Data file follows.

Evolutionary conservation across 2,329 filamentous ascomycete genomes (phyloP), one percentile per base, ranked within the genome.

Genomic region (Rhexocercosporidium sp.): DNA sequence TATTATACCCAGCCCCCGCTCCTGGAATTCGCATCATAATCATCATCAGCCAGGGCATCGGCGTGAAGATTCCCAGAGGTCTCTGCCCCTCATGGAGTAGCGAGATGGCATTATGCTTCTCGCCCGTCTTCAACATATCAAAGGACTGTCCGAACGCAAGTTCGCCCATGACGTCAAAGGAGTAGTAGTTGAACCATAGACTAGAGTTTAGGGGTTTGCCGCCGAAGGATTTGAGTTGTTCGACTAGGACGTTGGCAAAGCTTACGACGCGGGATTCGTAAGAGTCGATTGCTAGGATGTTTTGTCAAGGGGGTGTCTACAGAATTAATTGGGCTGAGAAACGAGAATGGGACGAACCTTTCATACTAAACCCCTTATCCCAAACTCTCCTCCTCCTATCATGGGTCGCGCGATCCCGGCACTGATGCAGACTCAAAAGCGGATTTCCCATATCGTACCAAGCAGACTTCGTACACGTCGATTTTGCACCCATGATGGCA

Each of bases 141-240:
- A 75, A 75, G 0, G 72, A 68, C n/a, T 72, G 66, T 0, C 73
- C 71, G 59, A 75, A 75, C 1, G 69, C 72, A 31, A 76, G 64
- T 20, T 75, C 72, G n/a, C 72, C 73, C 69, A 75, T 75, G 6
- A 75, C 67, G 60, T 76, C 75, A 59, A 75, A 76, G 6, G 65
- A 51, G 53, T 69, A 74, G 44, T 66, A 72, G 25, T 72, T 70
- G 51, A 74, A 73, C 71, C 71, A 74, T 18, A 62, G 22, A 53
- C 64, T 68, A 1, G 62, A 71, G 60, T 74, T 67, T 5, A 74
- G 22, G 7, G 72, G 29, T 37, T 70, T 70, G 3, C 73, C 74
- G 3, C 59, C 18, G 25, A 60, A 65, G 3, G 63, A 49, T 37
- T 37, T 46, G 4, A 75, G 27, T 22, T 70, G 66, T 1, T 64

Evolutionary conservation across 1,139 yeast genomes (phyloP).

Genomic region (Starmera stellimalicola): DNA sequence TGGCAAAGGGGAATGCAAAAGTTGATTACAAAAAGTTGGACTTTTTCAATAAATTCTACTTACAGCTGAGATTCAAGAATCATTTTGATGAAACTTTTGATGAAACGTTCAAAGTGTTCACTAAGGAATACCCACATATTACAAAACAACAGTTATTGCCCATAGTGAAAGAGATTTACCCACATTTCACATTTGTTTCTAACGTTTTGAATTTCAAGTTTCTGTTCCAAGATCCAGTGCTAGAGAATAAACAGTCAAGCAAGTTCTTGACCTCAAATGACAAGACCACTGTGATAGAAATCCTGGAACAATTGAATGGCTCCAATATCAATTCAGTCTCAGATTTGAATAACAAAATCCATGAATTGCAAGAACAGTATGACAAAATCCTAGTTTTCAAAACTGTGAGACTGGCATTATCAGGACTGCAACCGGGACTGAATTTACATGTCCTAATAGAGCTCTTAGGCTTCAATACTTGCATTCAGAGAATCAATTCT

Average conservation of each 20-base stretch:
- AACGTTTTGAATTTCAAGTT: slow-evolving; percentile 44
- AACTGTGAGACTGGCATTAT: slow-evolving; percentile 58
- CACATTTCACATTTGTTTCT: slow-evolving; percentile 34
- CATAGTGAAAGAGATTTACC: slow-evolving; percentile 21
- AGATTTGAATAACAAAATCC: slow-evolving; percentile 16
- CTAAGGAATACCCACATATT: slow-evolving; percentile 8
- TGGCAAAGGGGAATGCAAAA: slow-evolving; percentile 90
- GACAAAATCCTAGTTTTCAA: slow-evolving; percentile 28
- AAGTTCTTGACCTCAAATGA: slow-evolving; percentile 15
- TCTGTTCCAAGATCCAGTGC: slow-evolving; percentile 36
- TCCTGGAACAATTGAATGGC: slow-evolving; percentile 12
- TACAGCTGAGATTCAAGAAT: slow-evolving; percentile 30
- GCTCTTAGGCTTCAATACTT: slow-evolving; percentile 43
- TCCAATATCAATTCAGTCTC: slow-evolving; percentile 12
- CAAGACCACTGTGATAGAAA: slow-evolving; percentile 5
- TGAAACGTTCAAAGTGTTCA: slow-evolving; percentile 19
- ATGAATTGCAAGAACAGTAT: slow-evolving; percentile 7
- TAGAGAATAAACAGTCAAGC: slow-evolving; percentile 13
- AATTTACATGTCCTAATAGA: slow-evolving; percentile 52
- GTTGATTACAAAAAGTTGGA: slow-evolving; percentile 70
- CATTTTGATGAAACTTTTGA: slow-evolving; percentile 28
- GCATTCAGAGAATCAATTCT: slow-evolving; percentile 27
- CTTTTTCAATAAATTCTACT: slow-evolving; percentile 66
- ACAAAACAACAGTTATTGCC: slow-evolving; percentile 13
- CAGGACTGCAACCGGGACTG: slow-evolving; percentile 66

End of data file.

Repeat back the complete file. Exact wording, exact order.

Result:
Evolutionary conservation across 2,329 filamentous ascomycete genomes (phyloP), one percentile per base, ranked within the genome.

Genomic region (Rhexocercosporidium sp.): DNA sequence TATTATACCCAGCCCCCGCTCCTGGAATTCGCATCATAATCATCATCAGCCAGGGCATCGGCGTGAAGATTCCCAGAGGTCTCTGCCCCTCATGGAGTAGCGAGATGGCATTATGCTTCTCGCCCGTCTTCAACATATCAAAGGACTGTCCGAACGCAAGTTCGCCCATGACGTCAAAGGAGTAGTAGTTGAACCATAGACTAGAGTTTAGGGGTTTGCCGCCGAAGGATTTGAGTTGTTCGACTAGGACGTTGGCAAAGCTTACGACGCGGGATTCGTAAGAGTCGATTGCTAGGATGTTTTGTCAAGGGGGTGTCTACAGAATTAATTGGGCTGAGAAACGAGAATGGGACGAACCTTTCATACTAAACCCCTTATCCCAAACTCTCCTCCTCCTATCATGGGTCGCGCGATCCCGGCACTGATGCAGACTCAAAAGCGGATTTCCCATATCGTACCAAGCAGACTTCGTACACGTCGATTTTGCACCCATGATGGCA

Each of bases 141-240:
- A 75, A 75, G 0, G 72, A 68, C n/a, T 72, G 66, T 0, C 73
- C 71, G 59, A 75, A 75, C 1, G 69, C 72, A 31, A 76, G 64
- T 20, T 75, C 72, G n/a, C 72, C 73, C 69, A 75, T 75, G 6
- A 75, C 67, G 60, T 76, C 75, A 59, A 75, A 76, G 6, G 65
- A 51, G 53, T 69, A 74, G 44, T 66, A 72, G 25, T 72, T 70
- G 51, A 74, A 73, C 71, C 71, A 74, T 18, A 62, G 22, A 53
- C 64, T 68, A 1, G 62, A 71, G 60, T 74, T 67, T 5, A 74
- G 22, G 7, G 72, G 29, T 37, T 70, T 70, G 3, C 73, C 74
- G 3, C 59, C 18, G 25, A 60, A 65, G 3, G 63, A 49, T 37
- T 37, T 46, G 4, A 75, G 27, T 22, T 70, G 66, T 1, T 64

Evolutionary conservation across 1,139 yeast genomes (phyloP).

Genomic region (Starmera stellimalicola): DNA sequence TGGCAAAGGGGAATGCAAAAGTTGATTACAAAAAGTTGGACTTTTTCAATAAATTCTACTTACAGCTGAGATTCAAGAATCATTTTGATGAAACTTTTGATGAAACGTTCAAAGTGTTCACTAAGGAATACCCACATATTACAAAACAACAGTTATTGCCCATAGTGAAAGAGATTTACCCACATTTCACATTTGTTTCTAACGTTTTGAATTTCAAGTTTCTGTTCCAAGATCCAGTGCTAGAGAATAAACAGTCAAGCAAGTTCTTGACCTCAAATGACAAGACCACTGTGATAGAAATCCTGGAACAATTGAATGGCTCCAATATCAATTCAGTCTCAGATTTGAATAACAAAATCCATGAATTGCAAGAACAGTATGACAAAATCCTAGTTTTCAAAACTGTGAGACTGGCATTATCAGGACTGCAACCGGGACTGAATTTACATGTCCTAATAGAGCTCTTAGGCTTCAATACTTGCATTCAGAGAATCAATTCT

Average conservation of each 20-base stretch:
- AACGTTTTGAATTTCAAGTT: slow-evolving; percentile 44
- AACTGTGAGACTGGCATTAT: slow-evolving; percentile 58
- CACATTTCACATTTGTTTCT: slow-evolving; percentile 34
- CATAGTGAAAGAGATTTACC: slow-evolving; percentile 21
- AGATTTGAATAACAAAATCC: slow-evolving; percentile 16
- CTAAGGAATACCCACATATT: slow-evolving; percentile 8
- TGGCAAAGGGGAATGCAAAA: slow-evolving; percentile 90
- GACAAAATCCTAGTTTTCAA: slow-evolving; percentile 28
- AAGTTCTTGACCTCAAATGA: slow-evolving; percentile 15
- TCTGTTCCAAGATCCAGTGC: slow-evolving; percentile 36
- TCCTGGAACAATTGAATGGC: slow-evolving; percentile 12
- TACAGCTGAGATTCAAGAAT: slow-evolving; percentile 30
- GCTCTTAGGCTTCAATACTT: slow-evolving; percentile 43
- TCCAATATCAATTCAGTCTC: slow-evolving; percentile 12
- CAAGACCACTGTGATAGAAA: slow-evolving; percentile 5
- TGAAACGTTCAAAGTGTTCA: slow-evolving; percentile 19
- ATGAATTGCAAGAACAGTAT: slow-evolving; percentile 7
- TAGAGAATAAACAGTCAAGC: slow-evolving; percentile 13
- AATTTACATGTCCTAATAGA: slow-evolving; percentile 52
- GTTGATTACAAAAAGTTGGA: slow-evolving; percentile 70
- CATTTTGATGAAACTTTTGA: slow-evolving; percentile 28
- GCATTCAGAGAATCAATTCT: slow-evolving; percentile 27
- CTTTTTCAATAAATTCTACT: slow-evolving; percentile 66
- ACAAAACAACAGTTATTGCC: slow-evolving; percentile 13
- CAGGACTGCAACCGGGACTG: slow-evolving; percentile 66